Out in the vineyard we now turn our attention towards restoring vine health by application of drip irrigation and foliar nutrition. A trend now is to apply foliar nutrients in preference to fertigation (fertiliser applied through the drip irrigation) and to maintain irrigation scheduling until the winter rainfall occurs. The intention is to restore as much carbohydrate through the leaf photosynthesis function and to store this energy into the woody parts of the vine (including the root system) in preparation for dormancy. The root system is a major store of energy and as such we encourage a widely diffused root system across the vineyard floor. Encouraged by not over irrigating during the vine growing period or the over use of nutrition through the drip (in fact I prefer not to use the drip to provide nutrients)! The use of foliar applied chelated trace elements incorporated in solutions that contain amino and other plant attractive acids enhances uptake into the leaves and provides the mineral wealth within the vine to enable some rather complicated biochemistry. It is this biochemistry that creates protein and other quality fruit attributes in the grapes. This is a major consideration for natural wine production using fewer inputs and resulting in wines with distinctly increased viscosity and mouth-feel. Get the protein correct out in the vineyard and the grape colour, flavour, aroma and structure will result in improved wine quality.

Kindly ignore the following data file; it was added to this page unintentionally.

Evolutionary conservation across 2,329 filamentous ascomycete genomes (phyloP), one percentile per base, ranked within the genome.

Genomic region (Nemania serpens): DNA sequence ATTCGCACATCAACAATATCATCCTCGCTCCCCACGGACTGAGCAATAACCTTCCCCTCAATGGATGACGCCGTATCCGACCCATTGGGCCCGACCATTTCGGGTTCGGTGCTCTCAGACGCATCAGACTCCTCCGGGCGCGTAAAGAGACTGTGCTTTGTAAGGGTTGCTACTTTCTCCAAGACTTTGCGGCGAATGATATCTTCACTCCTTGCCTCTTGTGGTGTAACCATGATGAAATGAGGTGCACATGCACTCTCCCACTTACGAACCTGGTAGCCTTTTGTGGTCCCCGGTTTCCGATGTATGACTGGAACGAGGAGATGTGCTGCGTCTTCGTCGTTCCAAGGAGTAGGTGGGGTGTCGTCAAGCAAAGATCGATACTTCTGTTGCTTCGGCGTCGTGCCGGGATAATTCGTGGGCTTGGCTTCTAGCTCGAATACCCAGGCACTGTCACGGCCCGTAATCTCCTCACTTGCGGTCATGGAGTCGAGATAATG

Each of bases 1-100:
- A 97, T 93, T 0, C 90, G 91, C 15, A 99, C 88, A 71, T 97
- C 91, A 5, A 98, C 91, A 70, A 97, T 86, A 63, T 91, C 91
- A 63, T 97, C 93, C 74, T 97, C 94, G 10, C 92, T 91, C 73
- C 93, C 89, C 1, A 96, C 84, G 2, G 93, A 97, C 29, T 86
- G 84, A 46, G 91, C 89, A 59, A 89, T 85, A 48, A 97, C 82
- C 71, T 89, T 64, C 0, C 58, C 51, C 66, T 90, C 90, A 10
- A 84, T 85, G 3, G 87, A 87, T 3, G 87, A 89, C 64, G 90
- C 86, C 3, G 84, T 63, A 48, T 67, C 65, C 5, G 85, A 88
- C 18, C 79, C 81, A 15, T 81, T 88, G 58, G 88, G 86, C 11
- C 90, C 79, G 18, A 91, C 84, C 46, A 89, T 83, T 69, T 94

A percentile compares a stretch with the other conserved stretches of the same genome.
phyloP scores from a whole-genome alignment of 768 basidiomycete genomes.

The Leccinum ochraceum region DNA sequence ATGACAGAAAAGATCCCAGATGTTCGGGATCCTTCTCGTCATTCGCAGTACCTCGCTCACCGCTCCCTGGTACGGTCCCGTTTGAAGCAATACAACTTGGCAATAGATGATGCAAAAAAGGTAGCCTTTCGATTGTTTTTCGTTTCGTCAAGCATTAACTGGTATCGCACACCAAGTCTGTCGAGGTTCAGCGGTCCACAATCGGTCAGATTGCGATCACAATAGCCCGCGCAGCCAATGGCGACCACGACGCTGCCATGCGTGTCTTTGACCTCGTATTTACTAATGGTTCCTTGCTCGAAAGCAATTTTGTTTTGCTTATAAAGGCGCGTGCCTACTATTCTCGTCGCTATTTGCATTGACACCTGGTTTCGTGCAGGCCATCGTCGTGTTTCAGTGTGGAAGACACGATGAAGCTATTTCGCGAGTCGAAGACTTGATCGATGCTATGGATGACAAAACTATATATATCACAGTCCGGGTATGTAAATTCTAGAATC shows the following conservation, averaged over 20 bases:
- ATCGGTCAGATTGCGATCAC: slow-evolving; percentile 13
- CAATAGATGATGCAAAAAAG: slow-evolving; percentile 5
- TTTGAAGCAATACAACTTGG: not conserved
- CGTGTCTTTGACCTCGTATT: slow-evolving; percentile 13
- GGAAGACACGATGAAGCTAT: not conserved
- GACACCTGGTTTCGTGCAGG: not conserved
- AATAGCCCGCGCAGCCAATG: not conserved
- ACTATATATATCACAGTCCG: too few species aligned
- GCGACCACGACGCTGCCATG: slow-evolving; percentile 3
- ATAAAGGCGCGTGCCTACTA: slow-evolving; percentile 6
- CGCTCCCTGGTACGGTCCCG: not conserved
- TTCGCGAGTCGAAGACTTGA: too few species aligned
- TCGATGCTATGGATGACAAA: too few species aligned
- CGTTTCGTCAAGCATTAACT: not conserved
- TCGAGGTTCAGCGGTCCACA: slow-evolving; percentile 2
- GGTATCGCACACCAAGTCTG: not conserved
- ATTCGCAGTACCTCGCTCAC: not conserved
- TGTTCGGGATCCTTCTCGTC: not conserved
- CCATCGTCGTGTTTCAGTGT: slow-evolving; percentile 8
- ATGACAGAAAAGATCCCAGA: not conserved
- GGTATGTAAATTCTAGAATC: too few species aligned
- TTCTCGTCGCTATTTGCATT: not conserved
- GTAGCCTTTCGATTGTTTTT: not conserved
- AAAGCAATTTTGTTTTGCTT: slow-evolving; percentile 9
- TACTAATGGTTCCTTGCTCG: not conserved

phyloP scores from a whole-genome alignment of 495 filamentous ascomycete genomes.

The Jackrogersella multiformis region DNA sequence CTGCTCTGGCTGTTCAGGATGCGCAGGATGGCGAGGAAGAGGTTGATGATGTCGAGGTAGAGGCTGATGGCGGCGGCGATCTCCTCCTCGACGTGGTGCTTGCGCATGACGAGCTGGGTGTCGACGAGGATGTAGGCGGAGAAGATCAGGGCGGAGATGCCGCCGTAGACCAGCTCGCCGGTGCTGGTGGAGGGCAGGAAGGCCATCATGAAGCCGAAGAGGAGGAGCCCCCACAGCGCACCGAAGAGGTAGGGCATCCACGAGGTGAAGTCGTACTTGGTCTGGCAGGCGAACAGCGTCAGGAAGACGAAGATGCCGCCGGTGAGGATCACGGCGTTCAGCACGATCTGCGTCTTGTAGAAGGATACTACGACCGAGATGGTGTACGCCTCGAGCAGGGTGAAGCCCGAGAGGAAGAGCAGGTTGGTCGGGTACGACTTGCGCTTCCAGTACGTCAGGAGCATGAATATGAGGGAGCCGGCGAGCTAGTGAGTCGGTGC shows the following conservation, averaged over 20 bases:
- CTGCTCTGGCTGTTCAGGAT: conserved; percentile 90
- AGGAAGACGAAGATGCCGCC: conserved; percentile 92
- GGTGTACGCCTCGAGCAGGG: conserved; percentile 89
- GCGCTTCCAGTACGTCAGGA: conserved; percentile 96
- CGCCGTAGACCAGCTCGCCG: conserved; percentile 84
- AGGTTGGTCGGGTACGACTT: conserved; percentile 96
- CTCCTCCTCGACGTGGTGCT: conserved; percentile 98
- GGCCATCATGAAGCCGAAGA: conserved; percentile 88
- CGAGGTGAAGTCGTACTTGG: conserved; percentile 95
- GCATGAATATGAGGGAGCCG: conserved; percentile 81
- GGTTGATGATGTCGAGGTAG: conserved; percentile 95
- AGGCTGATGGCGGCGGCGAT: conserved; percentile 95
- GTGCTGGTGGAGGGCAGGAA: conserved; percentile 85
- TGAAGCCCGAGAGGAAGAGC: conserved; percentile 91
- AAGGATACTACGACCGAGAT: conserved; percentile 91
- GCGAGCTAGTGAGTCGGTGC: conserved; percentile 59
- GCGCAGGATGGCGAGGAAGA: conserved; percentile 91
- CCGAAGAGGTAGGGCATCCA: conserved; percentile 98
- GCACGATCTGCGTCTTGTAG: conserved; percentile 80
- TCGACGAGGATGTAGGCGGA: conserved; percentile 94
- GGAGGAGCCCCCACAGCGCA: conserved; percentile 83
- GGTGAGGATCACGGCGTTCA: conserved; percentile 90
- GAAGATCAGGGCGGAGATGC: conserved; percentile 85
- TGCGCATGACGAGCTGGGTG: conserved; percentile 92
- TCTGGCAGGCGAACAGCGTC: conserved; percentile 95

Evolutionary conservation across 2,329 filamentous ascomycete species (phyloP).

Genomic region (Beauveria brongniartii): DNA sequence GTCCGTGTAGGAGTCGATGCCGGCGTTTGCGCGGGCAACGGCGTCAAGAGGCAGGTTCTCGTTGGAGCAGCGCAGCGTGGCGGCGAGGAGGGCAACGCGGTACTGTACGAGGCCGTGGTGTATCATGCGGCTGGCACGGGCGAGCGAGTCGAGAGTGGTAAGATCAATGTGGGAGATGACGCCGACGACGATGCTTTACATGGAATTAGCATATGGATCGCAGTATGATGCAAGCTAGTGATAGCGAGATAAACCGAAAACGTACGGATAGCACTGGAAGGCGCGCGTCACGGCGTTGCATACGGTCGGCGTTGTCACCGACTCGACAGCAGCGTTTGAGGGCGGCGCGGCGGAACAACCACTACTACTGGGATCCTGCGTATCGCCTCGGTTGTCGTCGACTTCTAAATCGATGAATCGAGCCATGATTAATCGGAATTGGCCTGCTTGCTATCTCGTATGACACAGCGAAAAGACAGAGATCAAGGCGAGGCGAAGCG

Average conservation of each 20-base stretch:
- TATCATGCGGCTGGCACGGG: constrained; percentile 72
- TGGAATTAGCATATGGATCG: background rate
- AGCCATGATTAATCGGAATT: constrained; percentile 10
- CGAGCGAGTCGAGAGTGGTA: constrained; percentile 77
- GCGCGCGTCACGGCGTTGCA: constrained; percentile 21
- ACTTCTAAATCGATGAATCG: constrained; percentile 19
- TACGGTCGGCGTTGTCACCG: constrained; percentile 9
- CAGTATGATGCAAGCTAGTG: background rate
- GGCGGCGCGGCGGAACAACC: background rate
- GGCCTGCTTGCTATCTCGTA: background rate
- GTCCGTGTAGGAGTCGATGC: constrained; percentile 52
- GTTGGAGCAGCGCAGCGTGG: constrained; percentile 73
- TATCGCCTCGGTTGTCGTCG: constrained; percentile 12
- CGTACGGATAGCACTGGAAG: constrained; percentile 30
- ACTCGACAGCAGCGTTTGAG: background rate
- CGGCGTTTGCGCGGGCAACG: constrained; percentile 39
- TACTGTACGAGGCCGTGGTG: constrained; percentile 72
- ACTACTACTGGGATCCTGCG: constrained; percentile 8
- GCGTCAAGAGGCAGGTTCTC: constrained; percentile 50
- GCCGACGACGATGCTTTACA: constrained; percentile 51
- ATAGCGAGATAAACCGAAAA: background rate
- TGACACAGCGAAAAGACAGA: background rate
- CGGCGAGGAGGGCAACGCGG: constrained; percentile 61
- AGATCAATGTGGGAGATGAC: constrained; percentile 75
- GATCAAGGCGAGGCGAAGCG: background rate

So how do we increase the protein level in grape juice and the resulting wine?
Naturally, a good place to start is in the soil! The soil must be healthy and a good starting point is to have organic matter levels in the top layer of soil (to a depth of 150mm) better than 5% of the total soil volume to that depth; this is the topsoil! We could have a soil pH that is between 5.5pH and 6.5pH (these pH indices are expressed as it would be in water), this pH range is preferred by the beneficial microbiology in the soil and provides an environment that enables efficient biological activity, dissolving minerals as part of healthy soil function and plant health symbiosis. The use of biostimulants such as kelp and fish extracts increases the soil protein and further stimulates microbial activity. We are accepting that this microbiology is important not only for soil health but also contributes to the symbiotic relationship that mycorrhizal fungi’s present to general plant health. We now have the ability to replenish soil mycorrhiza with the addition of freeze dried “bug” formulations added into the soil and this is quite common practice in agriculture and viticulture alike. These formulations can be applied into the soil by spraying or a more preferred method is to coat the cover crop seeds prior to planting out into the soil (the newly emerging roots of the seed become the host for the mycorrhiza and eventually these move across onto vine roots). This is the function of Versicular Arbuscular Mycorrhiza, otherwise known as VAM and we cannot underestimate the value of the interaction between these VAM and the vines with shifting nutrients and minerals between plants. At the end of the microbiological cycle, the decomposition of these fungi contributes to the protein level in soil and eventual future protein within the vine and fruit.